When You’ve Got Pain from the Neck to the Shoulders

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Interventional Pain Management Specialist Dr. Kaliq Chang with Atlantic Spine Center offers tips on potential causes and ways this pain is diagnosed and treated.

Dr. Kaliq Chang

The vast majority of people dealing with pain from the neck to shoulders will recover quickly and fully. It’s a highly common problem with high success rates for commonsense solutions.

While the area from the neck to the shoulders isn’t expansive, a lot can happen that triggers pain in this high-intensity region, according to Interventional Pain Management Specialist Dr. Kaliq Chang with Atlantic Spine Center.

A wide variety of injuries and health conditions can lead to pain in the neck and/or shoulders, with most of those problems stemming from soft tissues in the area. Occasionally, a condition not originating in the neck and shoulder region – such as a heart attack – can cause pain there, but this type of calamity isn’t the norm, Dr. Chang notes.

“Our neck and shoulders house structures that support our head and spine and, indeed, help the arms and rest of the body work correctly,” he explains. “These include muscles, bones, nerves, arteries and veins, along with many ligaments and other parts. And pain can come from any of these, or from another area seemingly unrelated to the neck and shoulders.”

Causes of pain between neck and shoulders

While it’s next to impossible to list all the causes of pain from the neck to the shoulders, Dr. Chang says these are among the top contenders:

  •     Injuries such as whiplash or collarbone fracture
  •     Sprains or strains in muscles surrounding the neck and/or shoulders
  •     Rotator cuff injuries in the shoulder or a fractured shoulder blade
  •     Degenerative arthritis of the neck, which is known medically as the cervical spine
  •     Degenerative disc disease in the neck
  •     Herniated discs in the cervical spine region
  •     Tendonitis, which is swelling and inflammation of the tendons connecting muscles to bones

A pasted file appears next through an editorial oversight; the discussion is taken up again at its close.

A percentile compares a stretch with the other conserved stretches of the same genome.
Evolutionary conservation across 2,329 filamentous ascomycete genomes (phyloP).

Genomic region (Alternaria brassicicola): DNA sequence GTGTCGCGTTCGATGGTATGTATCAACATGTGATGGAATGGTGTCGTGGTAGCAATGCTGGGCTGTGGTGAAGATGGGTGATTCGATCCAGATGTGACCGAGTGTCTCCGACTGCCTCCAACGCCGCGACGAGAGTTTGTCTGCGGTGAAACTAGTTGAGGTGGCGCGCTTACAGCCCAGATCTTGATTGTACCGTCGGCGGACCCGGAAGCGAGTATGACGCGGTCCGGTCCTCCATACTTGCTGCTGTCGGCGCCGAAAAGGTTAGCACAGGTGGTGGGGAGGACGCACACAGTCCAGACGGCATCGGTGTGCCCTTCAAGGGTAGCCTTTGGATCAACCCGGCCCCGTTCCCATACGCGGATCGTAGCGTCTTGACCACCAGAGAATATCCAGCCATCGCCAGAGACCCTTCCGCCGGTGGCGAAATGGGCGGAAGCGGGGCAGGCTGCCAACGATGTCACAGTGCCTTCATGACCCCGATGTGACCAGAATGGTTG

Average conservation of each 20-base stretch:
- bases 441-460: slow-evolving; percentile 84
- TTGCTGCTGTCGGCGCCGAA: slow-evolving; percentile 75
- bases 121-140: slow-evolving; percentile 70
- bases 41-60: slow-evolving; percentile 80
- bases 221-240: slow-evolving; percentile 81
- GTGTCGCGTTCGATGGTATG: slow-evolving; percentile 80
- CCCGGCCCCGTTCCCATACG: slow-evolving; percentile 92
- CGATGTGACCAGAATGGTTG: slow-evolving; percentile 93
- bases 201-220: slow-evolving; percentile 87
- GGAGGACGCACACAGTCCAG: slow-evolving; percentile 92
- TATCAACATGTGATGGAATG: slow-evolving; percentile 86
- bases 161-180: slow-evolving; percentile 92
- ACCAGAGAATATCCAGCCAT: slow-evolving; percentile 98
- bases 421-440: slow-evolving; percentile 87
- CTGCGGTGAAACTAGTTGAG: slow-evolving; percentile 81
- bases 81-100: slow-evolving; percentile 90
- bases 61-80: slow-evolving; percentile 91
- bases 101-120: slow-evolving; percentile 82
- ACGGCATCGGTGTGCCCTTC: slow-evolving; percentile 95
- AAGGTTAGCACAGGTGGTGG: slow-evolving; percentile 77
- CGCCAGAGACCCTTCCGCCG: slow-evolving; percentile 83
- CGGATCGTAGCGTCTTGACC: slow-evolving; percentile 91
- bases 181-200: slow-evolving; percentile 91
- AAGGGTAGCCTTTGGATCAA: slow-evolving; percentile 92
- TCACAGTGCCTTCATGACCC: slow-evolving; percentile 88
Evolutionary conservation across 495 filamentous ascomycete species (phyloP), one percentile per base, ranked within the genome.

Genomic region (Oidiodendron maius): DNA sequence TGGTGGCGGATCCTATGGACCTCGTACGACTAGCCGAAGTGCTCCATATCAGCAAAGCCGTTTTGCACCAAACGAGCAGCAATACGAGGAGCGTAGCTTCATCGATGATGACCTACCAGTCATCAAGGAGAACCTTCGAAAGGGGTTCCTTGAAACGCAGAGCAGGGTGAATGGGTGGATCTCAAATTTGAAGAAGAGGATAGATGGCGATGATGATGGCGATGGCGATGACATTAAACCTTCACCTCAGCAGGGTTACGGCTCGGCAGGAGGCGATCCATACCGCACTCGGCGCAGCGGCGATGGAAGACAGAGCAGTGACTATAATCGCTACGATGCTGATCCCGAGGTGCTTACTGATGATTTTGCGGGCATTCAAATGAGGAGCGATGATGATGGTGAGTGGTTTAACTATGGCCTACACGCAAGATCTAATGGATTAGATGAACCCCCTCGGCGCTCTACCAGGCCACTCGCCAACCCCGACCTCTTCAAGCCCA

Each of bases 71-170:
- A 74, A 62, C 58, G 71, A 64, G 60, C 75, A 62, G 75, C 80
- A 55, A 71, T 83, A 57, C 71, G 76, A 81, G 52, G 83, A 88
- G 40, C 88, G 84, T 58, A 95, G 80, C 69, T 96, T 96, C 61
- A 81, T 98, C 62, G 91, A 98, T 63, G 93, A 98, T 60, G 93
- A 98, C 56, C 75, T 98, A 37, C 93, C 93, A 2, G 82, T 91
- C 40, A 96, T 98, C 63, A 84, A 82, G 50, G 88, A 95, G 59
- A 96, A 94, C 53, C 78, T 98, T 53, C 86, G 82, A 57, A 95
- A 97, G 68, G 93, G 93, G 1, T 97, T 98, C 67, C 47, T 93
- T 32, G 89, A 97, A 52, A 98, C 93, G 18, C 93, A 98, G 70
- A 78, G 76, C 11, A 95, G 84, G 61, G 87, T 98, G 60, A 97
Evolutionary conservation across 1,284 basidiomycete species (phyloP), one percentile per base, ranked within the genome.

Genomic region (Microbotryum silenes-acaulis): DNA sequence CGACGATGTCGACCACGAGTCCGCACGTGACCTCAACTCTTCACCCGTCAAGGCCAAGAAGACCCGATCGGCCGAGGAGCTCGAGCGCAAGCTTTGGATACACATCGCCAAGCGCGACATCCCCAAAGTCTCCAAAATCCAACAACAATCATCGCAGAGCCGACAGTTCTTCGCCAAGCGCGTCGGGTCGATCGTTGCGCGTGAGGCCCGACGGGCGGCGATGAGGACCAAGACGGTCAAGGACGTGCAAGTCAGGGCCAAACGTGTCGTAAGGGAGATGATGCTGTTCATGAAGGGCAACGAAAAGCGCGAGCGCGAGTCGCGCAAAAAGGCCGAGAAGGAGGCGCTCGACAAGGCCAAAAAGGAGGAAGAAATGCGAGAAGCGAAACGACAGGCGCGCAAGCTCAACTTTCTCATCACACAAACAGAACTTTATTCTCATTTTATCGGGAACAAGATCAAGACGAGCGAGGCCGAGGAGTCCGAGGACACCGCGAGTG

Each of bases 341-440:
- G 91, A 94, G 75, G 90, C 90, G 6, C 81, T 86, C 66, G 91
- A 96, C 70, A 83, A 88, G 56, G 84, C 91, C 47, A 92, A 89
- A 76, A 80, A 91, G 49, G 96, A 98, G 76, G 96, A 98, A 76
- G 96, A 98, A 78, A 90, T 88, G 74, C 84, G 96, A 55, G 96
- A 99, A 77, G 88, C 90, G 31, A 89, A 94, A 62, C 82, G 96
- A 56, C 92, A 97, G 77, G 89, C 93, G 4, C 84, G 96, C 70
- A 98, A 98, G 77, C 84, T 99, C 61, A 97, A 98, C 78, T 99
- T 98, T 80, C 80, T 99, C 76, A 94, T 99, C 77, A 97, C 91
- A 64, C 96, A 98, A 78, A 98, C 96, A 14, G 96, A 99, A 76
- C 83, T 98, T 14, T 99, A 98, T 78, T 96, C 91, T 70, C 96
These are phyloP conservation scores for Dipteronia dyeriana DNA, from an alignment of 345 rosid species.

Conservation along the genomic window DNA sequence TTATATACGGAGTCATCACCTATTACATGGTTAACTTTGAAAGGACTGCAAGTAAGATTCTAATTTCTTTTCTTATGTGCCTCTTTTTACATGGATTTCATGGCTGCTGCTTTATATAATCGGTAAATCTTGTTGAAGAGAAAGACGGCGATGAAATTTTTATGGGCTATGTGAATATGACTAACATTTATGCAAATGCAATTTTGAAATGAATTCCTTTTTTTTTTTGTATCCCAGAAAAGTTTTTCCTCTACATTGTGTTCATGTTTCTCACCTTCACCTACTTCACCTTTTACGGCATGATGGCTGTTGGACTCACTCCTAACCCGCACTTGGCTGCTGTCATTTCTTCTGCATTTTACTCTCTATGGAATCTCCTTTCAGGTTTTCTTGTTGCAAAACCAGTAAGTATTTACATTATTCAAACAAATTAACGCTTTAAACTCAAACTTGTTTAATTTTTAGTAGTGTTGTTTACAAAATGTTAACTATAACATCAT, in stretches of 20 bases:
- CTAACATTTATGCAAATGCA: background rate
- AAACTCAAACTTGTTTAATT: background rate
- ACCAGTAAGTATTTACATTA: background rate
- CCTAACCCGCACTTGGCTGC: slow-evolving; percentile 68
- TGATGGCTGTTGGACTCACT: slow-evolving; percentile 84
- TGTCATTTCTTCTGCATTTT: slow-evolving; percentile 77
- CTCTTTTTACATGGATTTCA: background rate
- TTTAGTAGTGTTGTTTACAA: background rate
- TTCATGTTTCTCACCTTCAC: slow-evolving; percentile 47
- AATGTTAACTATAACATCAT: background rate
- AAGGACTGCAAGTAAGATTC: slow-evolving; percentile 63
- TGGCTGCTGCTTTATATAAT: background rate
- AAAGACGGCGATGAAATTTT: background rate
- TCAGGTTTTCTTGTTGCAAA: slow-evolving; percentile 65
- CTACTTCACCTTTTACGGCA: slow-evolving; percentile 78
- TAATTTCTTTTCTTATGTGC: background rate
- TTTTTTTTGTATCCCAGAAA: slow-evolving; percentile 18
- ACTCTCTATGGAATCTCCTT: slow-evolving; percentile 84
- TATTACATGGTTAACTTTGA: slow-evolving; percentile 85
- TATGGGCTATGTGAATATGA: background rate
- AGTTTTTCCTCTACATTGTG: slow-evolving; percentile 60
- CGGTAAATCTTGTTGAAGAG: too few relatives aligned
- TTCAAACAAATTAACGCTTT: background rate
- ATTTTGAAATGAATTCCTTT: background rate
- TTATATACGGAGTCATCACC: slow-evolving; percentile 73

•     Gallbladder disease, which can cause referred pain to the right shoulder

Bear in mind that not all pain between the shoulders and neck feels stabbing or sharp. “Pain can also be described as cramping, burning or dull,” he says. “Sometimes a stiff neck is another form of pain, and even a headache can be part of the overall picture.”

Diagnosing and treating shoulder to neck pain

If your pain from neck to shoulders comes on suddenly and is severe, head to an emergency department, Dr. Chang advises. There, acute causes of your pain can be ruled out, such as a heart attack or gallbladder attack. “Major injuries to the region, such as fractures or dislocations, also need to be seen by a doctor immediately,” he adds.

But if this pain comes on more gradually and isn’t severe, it’s OK to schedule an office visit to diagnose the underlying cause. Diagnostic tools vary, but in general a thorough medical history and physical exam will be performed. Additionally, tests may be ordered such as x-rays, CT or MRI scans, or blood tests, Dr. Chang says.

Most cases of pain from the neck to shoulders will need only home treatment to see improvement. These remedies include resting; doing movement exercises; applying ice or heat for short periods; or taking over-the-counter pain relievers such as acetaminophen or ibuprofen.

“If home remedies aren’t working or aren’t appropriate for the problem, physical therapy or anti-inflammatory injections often can be helpful. Sometimes more invasive measures, such as surgery, are necessary for persistent problems.”

“But the vast majority of people dealing with pain from the neck to shoulders will recover quickly and fully,” Dr. Chang says. “It’s a highly common problem with high success rates for commonsense solutions.”

Atlantic Spine Center is a nationally recognized leader for endoscopic spine surgery with several locations in NJ and NYC. http://www.atlanticspinecenter.com, http://www.atlanticspinecenter.nyc

Kaliq Chang, MD, is an interventional pain management specialist board-certified in anesthesiology at Atlantic Spine Center.

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